14 - 16 November, 2017 |

Pieter Jan Jordaens

Business development & Innovation
Pieter Jan Jordaens joined Sirris – Belgian technology center, in 2010 as a project manager. Since then, he has been responsible to set-up OWI-Lab which is the Belgian research, development and innovation lab for wind power. He focused on developing the R&D and test services of the lab, specifically on topics as ‘climate chamber testing’ of wind turbine components for cold, hot, and tropical climates. In cooperation with the university of Brussel (VUB) he also works on topics as structural health monitoring (SHM) and big data for (offshore) wind turbine applications. Currently he is involved in different R&D projects which have the aims to reduce the LCOE in cold climate and offshore wind power applications. Before joining Sirris, Pieter Jan obtained a Master's degree in Electro-Mechanical Engineering from the International University College Group T in Leuven, where he also followed the International Postgraduate Programme in Entrepreneurial Engineering. He is also a member of the IEA Task 19 research group on cold climate wind power.

11:45 AM Importance of climatic & vibration testing of 6-12MW wind turbine components

·    Component validation testing by climatic laboratory testing – small scale & large scale components (transformers, switch gears, OHVS components, junction boxes) – experience & cases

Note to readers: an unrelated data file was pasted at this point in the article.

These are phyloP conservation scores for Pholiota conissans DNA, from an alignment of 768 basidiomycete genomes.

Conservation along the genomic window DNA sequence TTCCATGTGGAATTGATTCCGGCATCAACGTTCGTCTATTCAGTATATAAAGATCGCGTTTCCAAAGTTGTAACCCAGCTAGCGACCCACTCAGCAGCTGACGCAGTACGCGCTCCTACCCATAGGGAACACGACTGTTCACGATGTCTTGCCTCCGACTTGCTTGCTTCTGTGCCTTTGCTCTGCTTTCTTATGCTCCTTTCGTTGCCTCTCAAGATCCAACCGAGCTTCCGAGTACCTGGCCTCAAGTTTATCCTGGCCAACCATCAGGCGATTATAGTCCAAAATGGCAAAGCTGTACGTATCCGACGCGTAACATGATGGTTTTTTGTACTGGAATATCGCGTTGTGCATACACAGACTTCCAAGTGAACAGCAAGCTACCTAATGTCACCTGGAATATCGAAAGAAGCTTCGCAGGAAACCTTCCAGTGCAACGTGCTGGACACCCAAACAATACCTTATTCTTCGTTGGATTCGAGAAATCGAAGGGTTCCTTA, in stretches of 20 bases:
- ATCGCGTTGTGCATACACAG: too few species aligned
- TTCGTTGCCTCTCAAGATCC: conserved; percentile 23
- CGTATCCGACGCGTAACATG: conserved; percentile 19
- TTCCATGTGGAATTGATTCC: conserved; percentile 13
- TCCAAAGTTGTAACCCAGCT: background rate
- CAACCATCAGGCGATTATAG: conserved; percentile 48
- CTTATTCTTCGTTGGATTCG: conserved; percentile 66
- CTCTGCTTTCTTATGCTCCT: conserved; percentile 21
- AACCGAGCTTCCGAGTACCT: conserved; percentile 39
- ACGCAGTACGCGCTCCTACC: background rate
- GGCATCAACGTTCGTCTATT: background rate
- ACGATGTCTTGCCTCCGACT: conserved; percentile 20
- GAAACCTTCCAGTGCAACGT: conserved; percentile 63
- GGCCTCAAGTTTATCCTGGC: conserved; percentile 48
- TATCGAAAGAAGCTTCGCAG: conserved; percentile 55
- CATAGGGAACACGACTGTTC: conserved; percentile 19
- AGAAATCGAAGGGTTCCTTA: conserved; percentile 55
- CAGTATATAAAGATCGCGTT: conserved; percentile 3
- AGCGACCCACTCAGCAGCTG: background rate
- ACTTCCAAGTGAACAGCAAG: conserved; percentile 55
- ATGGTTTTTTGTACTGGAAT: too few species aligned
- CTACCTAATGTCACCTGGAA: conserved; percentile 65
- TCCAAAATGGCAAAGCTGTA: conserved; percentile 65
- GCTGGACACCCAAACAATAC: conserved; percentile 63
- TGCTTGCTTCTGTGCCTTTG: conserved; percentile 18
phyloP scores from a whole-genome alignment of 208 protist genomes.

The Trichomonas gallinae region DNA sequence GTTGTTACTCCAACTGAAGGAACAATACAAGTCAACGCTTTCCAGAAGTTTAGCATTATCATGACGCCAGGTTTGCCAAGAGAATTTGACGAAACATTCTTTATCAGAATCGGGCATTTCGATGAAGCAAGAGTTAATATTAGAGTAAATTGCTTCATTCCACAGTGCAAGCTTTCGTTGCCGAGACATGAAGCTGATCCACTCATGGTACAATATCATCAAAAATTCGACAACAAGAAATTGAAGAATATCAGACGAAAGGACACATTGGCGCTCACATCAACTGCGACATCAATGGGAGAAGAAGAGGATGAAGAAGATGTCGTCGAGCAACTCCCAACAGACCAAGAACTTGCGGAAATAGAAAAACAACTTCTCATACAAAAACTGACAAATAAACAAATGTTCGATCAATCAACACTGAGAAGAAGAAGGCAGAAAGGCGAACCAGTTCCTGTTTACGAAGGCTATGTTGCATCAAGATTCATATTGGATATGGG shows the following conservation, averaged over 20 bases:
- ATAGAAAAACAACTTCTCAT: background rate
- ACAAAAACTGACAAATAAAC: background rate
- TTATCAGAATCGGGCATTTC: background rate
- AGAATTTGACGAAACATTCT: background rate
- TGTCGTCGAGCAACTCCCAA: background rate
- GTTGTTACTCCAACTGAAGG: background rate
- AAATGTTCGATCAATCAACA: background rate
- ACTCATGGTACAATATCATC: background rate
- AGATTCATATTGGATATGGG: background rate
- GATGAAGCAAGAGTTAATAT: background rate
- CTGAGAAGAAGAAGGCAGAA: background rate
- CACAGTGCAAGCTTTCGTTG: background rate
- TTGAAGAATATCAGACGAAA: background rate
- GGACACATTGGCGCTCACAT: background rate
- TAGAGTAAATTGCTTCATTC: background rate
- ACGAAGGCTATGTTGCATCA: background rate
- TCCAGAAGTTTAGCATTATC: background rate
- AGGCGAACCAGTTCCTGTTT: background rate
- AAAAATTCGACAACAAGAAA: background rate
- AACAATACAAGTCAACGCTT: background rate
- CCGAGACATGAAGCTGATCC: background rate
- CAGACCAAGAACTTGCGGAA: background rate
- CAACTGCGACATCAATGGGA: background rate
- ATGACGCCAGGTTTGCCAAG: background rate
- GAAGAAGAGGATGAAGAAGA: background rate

·    In-field design validation vibration measurements in offshore conditions as contribution in dynamic testing – different foundations / different dynamic requirements of components
·    Lack of testing standards
·    Bridging operation teams with design teams to learn & optimize

The presentation will focus on multiple ‘environmental load’ challenges that various development teams have to overcome in adapting and inventing 66kV solutions for offshore energy usage. Vibrations and shock loads, but also
climatic factors (humidity, salinity, temperatures) are different from traditional grid infrastructure and onshore wind power solutions. Therefore specific adaptations with respect to operating temperatures, vibrations, shocks, corrosion, humidity etc… have to be considered to resist the environment in which they are transported, constructed, commissioned and operating. As there is still a lack of specific standards for this market, specific testing infrastructure such as climate chamber tests on transformers, junction boxes, switch gears can give insights in the reliability and performance in extreme environments during the prototype phase. Also field vibration measurements give the needed insights for optimization of the 66kV technology for the hostile offshore environment as different types of foundations lead to different vibration behavior.

Check out the incredible speaker line-up to see who will be joining Pieter Jan .

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